Bainbridge Island Historical Museum Programs
The museum displays significant artifacts, photos, videos, etc. in an exhibit titled "An Island Story" which tells the story of the island from the time of native peoples, European discovery, early logging history, shipbuilding, farming, World War II involvement, Japanese American exclusion and post war development. This exhibit is housed in the 1908 one-room schoolhouse. The museum also has temporary exhibits that are housed in the Helen Bucey Gallery. Recent Exhibits have included "100 Years of the Schoolhouse," "The Hall Brothers Shipbuilders," "Whales in Our Midst," and "Ansel Adams: A Portrait of Manzanar."
The museum's reference library maintains out-of-print island and regional histories, schoolbooks, atlases, and encyclopedias; newspapers including, original copies of the two dozen published on the island and microfilm reels of newspapers dating from 2002 to 1989; Bainbridge Island High School yearbooks; a historic resources inventory that documents archaeological sites, geological features, natural phenomena, and historic properties from the 1850's to 1945.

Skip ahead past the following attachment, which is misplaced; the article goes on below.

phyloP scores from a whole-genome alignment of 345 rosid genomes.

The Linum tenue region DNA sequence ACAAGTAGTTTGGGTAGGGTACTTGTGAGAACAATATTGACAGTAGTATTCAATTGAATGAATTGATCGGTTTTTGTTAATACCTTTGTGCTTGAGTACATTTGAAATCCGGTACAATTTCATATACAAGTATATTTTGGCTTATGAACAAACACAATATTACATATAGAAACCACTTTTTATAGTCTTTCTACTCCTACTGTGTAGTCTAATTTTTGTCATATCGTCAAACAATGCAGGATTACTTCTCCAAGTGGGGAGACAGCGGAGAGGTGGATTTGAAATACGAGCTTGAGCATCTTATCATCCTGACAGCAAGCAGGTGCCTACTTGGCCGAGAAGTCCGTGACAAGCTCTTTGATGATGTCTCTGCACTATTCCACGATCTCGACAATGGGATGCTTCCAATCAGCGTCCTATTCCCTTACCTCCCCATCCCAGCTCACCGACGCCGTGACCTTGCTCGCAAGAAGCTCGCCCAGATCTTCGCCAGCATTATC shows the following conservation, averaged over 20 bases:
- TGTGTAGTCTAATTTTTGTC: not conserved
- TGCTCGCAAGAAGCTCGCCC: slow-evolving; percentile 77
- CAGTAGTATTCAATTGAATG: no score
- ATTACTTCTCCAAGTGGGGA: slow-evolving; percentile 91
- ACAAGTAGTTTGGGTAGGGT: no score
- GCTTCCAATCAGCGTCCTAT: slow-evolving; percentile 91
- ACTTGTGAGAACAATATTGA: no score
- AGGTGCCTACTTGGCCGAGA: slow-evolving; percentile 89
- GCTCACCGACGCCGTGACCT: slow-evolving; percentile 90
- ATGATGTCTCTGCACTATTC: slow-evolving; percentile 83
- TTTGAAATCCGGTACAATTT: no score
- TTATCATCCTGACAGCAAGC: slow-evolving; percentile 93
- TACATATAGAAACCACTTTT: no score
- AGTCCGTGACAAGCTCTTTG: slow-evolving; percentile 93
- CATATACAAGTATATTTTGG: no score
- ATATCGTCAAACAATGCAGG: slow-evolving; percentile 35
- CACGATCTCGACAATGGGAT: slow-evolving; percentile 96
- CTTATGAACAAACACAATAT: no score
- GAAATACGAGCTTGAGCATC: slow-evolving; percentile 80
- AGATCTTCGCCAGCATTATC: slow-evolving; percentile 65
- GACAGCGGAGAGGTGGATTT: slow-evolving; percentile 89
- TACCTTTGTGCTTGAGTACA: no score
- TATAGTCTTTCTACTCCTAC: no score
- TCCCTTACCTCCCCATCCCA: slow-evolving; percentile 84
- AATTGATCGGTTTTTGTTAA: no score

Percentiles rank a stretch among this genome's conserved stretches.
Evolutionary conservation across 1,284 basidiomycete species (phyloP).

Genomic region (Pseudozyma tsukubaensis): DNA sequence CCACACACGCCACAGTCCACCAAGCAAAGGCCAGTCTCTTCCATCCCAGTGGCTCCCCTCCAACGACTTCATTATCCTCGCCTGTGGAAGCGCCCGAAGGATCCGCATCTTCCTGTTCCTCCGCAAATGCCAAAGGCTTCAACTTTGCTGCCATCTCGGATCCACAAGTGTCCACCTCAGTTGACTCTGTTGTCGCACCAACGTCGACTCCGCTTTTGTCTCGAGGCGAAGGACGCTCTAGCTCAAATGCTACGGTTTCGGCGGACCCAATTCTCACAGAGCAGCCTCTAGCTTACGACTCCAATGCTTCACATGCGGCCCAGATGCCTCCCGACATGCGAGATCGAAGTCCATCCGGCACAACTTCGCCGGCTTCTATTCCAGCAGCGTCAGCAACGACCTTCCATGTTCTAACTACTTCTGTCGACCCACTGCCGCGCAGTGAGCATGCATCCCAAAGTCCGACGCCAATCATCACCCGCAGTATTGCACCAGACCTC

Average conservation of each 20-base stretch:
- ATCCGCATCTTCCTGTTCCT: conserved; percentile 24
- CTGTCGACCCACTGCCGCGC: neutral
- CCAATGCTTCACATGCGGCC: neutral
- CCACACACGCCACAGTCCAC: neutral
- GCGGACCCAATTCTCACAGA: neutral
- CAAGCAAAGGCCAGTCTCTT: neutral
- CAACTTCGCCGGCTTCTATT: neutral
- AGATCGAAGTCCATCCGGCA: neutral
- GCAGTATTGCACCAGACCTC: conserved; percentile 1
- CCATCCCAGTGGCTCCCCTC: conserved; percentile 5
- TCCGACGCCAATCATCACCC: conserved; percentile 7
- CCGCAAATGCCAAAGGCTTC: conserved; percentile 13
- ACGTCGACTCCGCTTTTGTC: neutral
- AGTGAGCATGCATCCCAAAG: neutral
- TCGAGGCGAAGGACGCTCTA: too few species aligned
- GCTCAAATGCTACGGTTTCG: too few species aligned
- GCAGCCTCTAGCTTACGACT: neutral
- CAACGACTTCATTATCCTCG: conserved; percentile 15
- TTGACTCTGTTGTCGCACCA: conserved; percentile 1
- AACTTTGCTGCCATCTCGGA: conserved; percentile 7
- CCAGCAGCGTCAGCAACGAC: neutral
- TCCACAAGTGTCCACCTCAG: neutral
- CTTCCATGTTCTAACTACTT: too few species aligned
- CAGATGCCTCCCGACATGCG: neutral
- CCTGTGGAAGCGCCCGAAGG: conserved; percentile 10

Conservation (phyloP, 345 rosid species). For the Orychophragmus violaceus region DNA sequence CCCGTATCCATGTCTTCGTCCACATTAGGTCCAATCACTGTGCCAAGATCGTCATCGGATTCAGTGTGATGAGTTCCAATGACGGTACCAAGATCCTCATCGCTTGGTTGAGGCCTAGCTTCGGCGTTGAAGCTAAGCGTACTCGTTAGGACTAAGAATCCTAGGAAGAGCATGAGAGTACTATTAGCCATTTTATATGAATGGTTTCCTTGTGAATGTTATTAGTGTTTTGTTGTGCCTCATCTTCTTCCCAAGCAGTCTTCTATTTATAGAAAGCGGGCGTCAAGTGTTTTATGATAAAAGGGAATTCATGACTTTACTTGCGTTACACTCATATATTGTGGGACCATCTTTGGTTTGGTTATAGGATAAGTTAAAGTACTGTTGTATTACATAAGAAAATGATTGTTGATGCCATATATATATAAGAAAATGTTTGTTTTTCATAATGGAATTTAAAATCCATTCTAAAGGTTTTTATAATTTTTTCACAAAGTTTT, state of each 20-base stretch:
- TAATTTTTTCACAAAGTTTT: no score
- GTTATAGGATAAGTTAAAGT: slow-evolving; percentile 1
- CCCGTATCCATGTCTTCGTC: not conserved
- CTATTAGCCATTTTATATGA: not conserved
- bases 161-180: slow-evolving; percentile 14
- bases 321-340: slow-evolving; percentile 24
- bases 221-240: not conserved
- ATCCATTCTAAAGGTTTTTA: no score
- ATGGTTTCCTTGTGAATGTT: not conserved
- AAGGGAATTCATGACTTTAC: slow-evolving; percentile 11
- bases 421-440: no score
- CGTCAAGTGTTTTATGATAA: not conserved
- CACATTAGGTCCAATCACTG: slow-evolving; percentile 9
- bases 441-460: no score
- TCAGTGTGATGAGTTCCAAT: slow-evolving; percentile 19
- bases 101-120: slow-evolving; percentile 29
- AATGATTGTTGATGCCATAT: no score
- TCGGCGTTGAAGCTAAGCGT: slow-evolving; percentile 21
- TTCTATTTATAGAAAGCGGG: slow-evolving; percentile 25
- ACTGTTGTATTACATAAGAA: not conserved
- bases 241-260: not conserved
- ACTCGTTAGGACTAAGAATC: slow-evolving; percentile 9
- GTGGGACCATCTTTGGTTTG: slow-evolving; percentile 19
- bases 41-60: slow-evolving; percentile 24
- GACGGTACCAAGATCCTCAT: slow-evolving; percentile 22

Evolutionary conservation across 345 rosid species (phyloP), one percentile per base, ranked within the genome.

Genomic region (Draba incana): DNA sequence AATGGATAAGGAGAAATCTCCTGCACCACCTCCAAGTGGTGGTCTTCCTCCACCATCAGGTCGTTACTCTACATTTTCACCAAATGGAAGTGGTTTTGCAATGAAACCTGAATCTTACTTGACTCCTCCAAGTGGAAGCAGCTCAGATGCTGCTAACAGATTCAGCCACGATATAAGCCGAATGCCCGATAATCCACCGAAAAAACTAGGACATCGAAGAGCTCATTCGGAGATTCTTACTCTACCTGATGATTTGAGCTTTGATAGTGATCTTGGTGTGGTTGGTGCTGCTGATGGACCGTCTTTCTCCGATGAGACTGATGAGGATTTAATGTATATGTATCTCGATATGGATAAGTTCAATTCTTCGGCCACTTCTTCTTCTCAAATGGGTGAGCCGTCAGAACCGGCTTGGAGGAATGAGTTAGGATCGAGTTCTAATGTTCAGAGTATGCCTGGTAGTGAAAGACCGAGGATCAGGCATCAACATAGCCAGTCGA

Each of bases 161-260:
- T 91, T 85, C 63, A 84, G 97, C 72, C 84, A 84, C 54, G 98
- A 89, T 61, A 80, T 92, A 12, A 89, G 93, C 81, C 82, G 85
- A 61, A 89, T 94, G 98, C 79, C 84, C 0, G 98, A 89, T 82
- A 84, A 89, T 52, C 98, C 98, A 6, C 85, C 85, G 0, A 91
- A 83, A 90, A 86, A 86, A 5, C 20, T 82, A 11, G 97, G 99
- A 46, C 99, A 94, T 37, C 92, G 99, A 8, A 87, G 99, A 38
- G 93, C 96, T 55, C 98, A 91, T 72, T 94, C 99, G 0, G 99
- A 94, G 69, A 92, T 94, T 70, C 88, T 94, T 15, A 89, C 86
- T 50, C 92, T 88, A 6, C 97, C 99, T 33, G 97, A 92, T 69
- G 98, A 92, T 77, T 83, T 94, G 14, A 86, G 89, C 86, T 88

The museum has an outreach program that provides humanities education experiences for youngsters, especially including fourth graders from Bainbridge public schools, other public and private schools, Scout groups, individual students, and groups from schools/colleges in the Puget Sound area doing research. The museum provides richness, variety, and enhances these programs by incorporating archival research and collection items. The museum conducts an innovative history summer camp for children age 10 to 12 which is sold out each year.
Recent Successes and Current Challenges
The exhibit "Ansel Adams - A Portrait of Manzanar" won the Western Museums Association Award For Exhibit Excellence and attracted attention in the New York Times, Seattle Times and other regional publications. It combines photos taken by Adams in 1943 at the Manzanar, California concentration camp with the story of Bainbridge Island Japanese Americans who were the first of over 100,000 forcibly removed from their homes beginning in March 1942.
The Bainbridge Island Historical Museum's most critical need is for ongoing general support. The Board is actively pursuing fundraising activities, and the budget has finished in the black every year for the last six years. Nevertheless, it is a challenge to meet budgeted expenditures, serve the dramatically increasing number of museum visitors, and continue to expand outreach and education activities.